Ziarat is about three hours from Quetta, but those three hours were filled with breath-taking sights. The first thing you notice are the mountains, which are initially very far, but as you keep driving towards Ziarat, they get closer and closer. The landscape is exceptionally beautiful. My students, selfie-maniacs, stopped the car at several points to take pictures.

The landscape is exceptionally beautiful

Upon reaching Ziarat, which is enclosed by mountains, we went to the Quaid-e-Azam residency which has been refurbished. It was selected as a health resort by the British in 1891 and they earned around Rs38,000 in one year by promoting tourism in this beautiful place.

I fail to understand why tourism isn’t being developed in such a beautiful place. There are hundreds of spots in Ziarat which can easily attract domestic and international tourism if proper guest houses, resorts, camping trips and basic mountain climbing facilities are set up.

The name Ziarat was given to this area because of the Mazar (mausoleum) of Mulla Tahir, also known as Baba Kharwari. Hanna Lake, present in Ziarat, is also an exceptional spot for tourism; however it is not being exploited for commercial use either.

After the adventurous experience, we returned to the bus stand from where we had to head back to Karachi. Our visit had truly changed our views of Quetta and its exceptional people, along with the beauty of its nearby areas.

It is our governing bodies’ political mistake that has given it a negative reputation and created havoc in such a rich and cultural society.
Umair Arif The author is an Electrical Engineer from NED and a PhD Scholar in Computer Vision from NUST. He is currently working as an Assistant Professor at Bahria University. He tweets as @1Umair7 (https://twitter.com/1Umair7)
The views expressed by the writer and the reader comments do not necassarily reflect the views and policies of the Express Tribune.

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Patwari | 3 years ago | Reply | Recommend You basically, everytime, blow the Punjab or Punjabis trumpet. Understood that you are a Hindustani claiming to be a Pakistani. You are biased against them. See, you call them 'Urdu speakers'. They do have an ethnic identity.- "Muhajjirs" Well, according to you nothing compares with Punjab or Punjabis [Before you jump to conclusions, this is coming from a Hunzacut] You savvy?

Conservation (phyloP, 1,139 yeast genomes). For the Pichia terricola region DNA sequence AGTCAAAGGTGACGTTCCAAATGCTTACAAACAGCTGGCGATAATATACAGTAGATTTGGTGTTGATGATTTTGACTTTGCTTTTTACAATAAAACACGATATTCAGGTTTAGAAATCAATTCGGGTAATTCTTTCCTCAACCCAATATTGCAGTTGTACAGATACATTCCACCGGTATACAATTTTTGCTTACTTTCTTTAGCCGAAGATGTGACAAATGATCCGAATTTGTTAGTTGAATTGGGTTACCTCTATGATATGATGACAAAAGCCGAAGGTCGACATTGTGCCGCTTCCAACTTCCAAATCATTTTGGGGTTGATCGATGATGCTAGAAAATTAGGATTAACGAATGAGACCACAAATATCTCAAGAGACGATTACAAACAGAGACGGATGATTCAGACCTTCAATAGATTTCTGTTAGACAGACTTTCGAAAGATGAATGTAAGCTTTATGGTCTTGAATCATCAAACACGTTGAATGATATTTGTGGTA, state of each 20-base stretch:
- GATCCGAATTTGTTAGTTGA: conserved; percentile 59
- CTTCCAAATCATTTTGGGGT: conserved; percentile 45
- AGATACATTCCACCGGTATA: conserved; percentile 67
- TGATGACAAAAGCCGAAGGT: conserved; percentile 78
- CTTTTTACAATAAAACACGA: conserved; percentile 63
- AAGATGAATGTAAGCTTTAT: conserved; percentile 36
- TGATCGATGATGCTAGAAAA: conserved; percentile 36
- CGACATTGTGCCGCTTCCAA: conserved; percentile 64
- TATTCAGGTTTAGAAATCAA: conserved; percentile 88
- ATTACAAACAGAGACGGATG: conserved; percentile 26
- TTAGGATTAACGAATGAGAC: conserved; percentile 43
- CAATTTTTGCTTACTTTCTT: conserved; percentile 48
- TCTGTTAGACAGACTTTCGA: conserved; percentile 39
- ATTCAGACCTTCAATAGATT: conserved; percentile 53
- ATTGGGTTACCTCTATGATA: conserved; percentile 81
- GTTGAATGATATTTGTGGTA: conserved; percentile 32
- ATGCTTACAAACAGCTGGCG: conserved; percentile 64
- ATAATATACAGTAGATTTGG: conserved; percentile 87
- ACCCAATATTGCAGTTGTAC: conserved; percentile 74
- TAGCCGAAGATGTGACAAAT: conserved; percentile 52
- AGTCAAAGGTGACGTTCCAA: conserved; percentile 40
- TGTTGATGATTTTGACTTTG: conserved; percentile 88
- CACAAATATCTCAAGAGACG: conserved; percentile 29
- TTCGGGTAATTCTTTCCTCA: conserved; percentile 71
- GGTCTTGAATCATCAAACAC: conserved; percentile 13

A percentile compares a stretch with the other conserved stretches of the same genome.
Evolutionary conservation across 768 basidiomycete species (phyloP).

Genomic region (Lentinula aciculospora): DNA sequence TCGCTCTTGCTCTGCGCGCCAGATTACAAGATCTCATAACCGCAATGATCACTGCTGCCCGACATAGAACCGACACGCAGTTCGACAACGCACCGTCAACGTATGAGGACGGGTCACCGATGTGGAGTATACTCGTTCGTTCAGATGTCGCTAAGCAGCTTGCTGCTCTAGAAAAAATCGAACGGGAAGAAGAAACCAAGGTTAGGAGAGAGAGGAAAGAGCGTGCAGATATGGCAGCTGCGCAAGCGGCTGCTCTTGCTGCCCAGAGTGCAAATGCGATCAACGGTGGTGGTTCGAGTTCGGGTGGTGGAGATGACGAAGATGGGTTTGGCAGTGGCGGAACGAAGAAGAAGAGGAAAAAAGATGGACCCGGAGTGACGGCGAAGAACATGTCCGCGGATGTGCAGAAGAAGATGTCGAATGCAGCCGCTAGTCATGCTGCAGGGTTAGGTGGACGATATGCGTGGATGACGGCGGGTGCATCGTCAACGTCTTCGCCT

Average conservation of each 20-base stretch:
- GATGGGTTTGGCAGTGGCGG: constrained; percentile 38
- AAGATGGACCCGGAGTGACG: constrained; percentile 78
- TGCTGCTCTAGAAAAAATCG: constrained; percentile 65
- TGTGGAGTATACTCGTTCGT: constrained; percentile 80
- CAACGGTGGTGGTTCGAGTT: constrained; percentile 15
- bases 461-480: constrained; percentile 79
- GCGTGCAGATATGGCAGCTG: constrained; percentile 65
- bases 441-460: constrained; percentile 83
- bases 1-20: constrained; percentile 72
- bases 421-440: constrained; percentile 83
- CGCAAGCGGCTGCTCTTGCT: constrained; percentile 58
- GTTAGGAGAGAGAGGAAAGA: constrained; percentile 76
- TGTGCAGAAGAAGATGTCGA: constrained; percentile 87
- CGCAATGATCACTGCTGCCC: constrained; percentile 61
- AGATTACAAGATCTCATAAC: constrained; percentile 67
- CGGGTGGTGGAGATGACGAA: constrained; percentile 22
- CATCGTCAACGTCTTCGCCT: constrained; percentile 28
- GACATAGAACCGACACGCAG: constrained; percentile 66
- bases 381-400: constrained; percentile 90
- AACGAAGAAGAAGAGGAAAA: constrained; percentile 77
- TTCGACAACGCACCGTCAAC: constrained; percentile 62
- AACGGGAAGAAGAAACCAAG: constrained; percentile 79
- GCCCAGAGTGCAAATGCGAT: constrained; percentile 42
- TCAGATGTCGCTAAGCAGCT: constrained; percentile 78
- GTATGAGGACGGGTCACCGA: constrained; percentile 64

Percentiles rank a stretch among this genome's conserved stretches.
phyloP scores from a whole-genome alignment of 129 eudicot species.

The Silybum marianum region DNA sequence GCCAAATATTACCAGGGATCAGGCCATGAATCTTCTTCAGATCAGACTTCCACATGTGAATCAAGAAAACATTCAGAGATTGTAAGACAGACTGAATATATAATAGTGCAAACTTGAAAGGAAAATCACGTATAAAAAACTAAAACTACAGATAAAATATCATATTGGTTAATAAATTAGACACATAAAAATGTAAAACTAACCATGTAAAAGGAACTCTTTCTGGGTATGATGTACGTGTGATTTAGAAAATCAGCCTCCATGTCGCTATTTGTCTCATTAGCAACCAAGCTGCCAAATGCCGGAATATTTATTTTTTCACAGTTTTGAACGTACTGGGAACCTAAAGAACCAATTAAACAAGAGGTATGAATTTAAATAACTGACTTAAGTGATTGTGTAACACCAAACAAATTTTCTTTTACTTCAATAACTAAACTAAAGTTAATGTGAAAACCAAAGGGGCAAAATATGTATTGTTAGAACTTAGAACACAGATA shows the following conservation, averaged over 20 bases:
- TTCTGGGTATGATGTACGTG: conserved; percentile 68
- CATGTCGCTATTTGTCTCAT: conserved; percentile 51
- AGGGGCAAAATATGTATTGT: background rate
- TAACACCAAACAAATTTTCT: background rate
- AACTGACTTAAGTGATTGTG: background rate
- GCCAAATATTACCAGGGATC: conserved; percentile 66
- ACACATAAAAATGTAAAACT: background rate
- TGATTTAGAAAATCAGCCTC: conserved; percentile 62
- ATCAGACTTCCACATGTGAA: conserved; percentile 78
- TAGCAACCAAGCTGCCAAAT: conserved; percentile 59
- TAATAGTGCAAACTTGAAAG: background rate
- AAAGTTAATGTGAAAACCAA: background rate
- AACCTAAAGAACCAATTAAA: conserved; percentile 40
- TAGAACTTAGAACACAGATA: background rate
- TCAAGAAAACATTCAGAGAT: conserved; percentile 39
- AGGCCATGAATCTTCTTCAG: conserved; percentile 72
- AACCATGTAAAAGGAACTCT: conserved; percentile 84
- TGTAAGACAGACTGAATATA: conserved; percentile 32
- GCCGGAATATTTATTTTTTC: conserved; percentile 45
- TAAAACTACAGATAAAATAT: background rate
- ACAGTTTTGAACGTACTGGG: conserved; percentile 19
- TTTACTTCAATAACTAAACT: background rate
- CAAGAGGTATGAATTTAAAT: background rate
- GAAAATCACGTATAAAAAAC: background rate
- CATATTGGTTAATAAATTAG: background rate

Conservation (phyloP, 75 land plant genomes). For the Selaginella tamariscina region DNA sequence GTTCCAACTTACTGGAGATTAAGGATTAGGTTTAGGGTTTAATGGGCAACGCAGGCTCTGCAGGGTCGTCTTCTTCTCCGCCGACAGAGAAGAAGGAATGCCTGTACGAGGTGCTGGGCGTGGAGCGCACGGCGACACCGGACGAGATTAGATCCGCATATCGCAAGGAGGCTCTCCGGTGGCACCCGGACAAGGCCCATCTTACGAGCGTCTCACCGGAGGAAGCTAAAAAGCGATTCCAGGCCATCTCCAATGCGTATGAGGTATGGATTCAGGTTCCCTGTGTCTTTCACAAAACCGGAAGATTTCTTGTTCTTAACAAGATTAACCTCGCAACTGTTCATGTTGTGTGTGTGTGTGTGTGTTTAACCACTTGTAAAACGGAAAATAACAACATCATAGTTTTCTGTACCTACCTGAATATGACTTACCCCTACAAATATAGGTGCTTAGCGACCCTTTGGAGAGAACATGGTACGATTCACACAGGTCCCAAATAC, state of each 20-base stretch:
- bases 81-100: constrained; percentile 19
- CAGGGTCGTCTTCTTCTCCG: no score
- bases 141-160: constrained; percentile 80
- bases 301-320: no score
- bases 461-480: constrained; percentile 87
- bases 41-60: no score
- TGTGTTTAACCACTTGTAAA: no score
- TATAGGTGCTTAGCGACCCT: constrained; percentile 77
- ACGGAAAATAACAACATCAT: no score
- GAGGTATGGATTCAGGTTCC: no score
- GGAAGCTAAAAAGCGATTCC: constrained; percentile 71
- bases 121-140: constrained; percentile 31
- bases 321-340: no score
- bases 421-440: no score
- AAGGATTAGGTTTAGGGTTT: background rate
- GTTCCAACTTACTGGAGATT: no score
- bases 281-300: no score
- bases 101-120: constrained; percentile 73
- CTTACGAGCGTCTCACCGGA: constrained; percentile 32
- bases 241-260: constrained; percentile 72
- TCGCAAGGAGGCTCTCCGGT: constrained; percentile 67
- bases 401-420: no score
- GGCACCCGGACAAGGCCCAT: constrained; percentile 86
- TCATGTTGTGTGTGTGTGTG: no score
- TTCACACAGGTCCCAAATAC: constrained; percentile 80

Leo | 3 years ago | Reply | Recommend Thanx for sharing such a beautiful article.I'm from Faisalabad n i frequently travel to Lahore.yes my friend,u r absolutely right about the rickshaw drivers out there.its not just Punjab but generally as a whole. It looks like our friend from India have taken part in this discussion n instead of appreciating this beautiful article,he is crying about ethnicity n all that. Pakthuns n Balochs are known for their hospitality. I sincerely hope for more articles of this sort on ET.It was a pleasure to read it.
Sami | 3 years ago First thanks for painting me as Indian for pointing a simple fact. The guys of Central Punjab are known to give Traitor certificates around Pakistan and you are no different. Anyway I will stand by it that Every ethnicity in Pakistan is known for Hospitality. Stop giving this medal to one or two ethnicities. But there is some special type of Self Shamers in SIndh and Punjab who think their people are less hospitable than others. I have visited Urdu speakers, Sindhi families, Kashmiris, Punjabis, Hazaras etc. All were as hospitable apart from the two mentioned ethnicities. What more proof of hospitality is required that Karachi and Punjab are the magnets for every ethnicity. They were welcomed so they live there. Try to do any business in Balochistan and Pukhtoon dominated KP regions and then I will tell you what hostility means. But my comment will not be understood to the Self Shamers like You who diss their own people and are in extreme inferiority complex.